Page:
About this Research Topic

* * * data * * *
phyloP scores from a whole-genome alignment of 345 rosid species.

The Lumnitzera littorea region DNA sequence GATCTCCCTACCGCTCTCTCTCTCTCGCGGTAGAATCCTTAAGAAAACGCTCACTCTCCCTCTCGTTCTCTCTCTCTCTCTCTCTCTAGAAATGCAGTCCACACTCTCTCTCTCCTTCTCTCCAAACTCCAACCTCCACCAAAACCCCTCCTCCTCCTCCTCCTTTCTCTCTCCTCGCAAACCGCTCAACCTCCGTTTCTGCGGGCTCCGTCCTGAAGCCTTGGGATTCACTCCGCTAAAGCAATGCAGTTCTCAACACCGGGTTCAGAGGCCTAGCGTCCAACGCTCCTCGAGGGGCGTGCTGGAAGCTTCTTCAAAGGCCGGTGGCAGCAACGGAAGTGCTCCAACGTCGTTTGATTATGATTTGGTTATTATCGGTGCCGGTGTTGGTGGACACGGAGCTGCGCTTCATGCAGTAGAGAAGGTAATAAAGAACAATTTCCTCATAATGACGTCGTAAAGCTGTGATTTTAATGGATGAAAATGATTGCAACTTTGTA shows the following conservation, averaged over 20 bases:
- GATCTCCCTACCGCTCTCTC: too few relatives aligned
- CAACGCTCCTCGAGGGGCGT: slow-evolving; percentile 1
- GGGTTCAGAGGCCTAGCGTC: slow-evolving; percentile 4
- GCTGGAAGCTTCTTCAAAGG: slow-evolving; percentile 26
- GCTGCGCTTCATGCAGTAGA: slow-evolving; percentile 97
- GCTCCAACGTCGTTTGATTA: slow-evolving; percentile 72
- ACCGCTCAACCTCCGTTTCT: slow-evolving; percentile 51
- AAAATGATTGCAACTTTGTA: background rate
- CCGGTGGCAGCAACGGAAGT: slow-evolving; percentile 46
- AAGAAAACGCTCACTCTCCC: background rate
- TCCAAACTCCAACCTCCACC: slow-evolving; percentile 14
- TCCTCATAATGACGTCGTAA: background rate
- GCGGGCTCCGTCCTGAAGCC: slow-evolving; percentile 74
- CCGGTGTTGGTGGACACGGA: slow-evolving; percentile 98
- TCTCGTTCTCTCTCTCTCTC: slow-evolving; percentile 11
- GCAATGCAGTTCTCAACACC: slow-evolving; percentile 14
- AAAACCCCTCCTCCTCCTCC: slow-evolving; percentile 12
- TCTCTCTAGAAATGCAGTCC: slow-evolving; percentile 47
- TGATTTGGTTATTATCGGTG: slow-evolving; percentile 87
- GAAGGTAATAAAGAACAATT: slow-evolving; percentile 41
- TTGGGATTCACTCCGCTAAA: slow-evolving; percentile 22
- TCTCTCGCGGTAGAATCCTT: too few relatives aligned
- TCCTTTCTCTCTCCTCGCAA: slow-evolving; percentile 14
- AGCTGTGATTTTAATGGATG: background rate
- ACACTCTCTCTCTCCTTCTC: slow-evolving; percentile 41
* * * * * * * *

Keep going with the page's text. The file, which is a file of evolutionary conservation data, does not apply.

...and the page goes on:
The cytokine receptor superfamily has expanded to more than 40 members and the receptor chains function to transmit the signal of around 50 cytokines. Composed of transmembrane type I transmembrane proteins without intrinsic kinase activity, most chains associate in their intracellular domain with members of the Janus kinase family, either JAK1, JAK2, JAK3 or TYK2. When bound by their ligands, the receptors adopt homodimeric or heterodimeric or heteromeric conformations that allows the kinase domains of the associated JAKs to phosphorylate each other on their activation loops, which in turn initiates JAK activation. The result is rapid tyrosine phosphorylation of JAK themselves and of cytosolic receptor tails, which all become docking sites for signaling molecules that once attracted become themselves substrates of the JAKs. Prominent among those are the 7 members of the Signal Transducer and Activator of Transcription family (STATs), which once activated translocate to the nucleus and regulate gene expression. But cytokine receptor signaling involves also activation of ras-MAP-kinase and phosphatydylinositol-3'-kinase:AKT pathways, as well as induction and function of several negative regulators like Suppressors of Cytokine Signaling and Protein Inhibitors of Activated STATs. Altogether cytokines control basic organismal processed such as blood formation, immune response, inflammation, epithelial healing and others. recent structural insights in the extracellular and intracellular cytokine receptor domains, the relationship between orientation and signaling open the possibility to manipulate such receptors pharmacologically. Further interest has been raised by the discovery that activating mutations in JAKs (such as JAK2V617F in myeloid cancers), in receptors and in STATs are associated with acquired and hereditary diseases. Altogether the field of cytokine receptor -JAK-STAT signaling is ripe for therapeutic exploitation. More so, very recent structural advances unveil the long-waited structures of intracellular key regions and their binding to JAKs.
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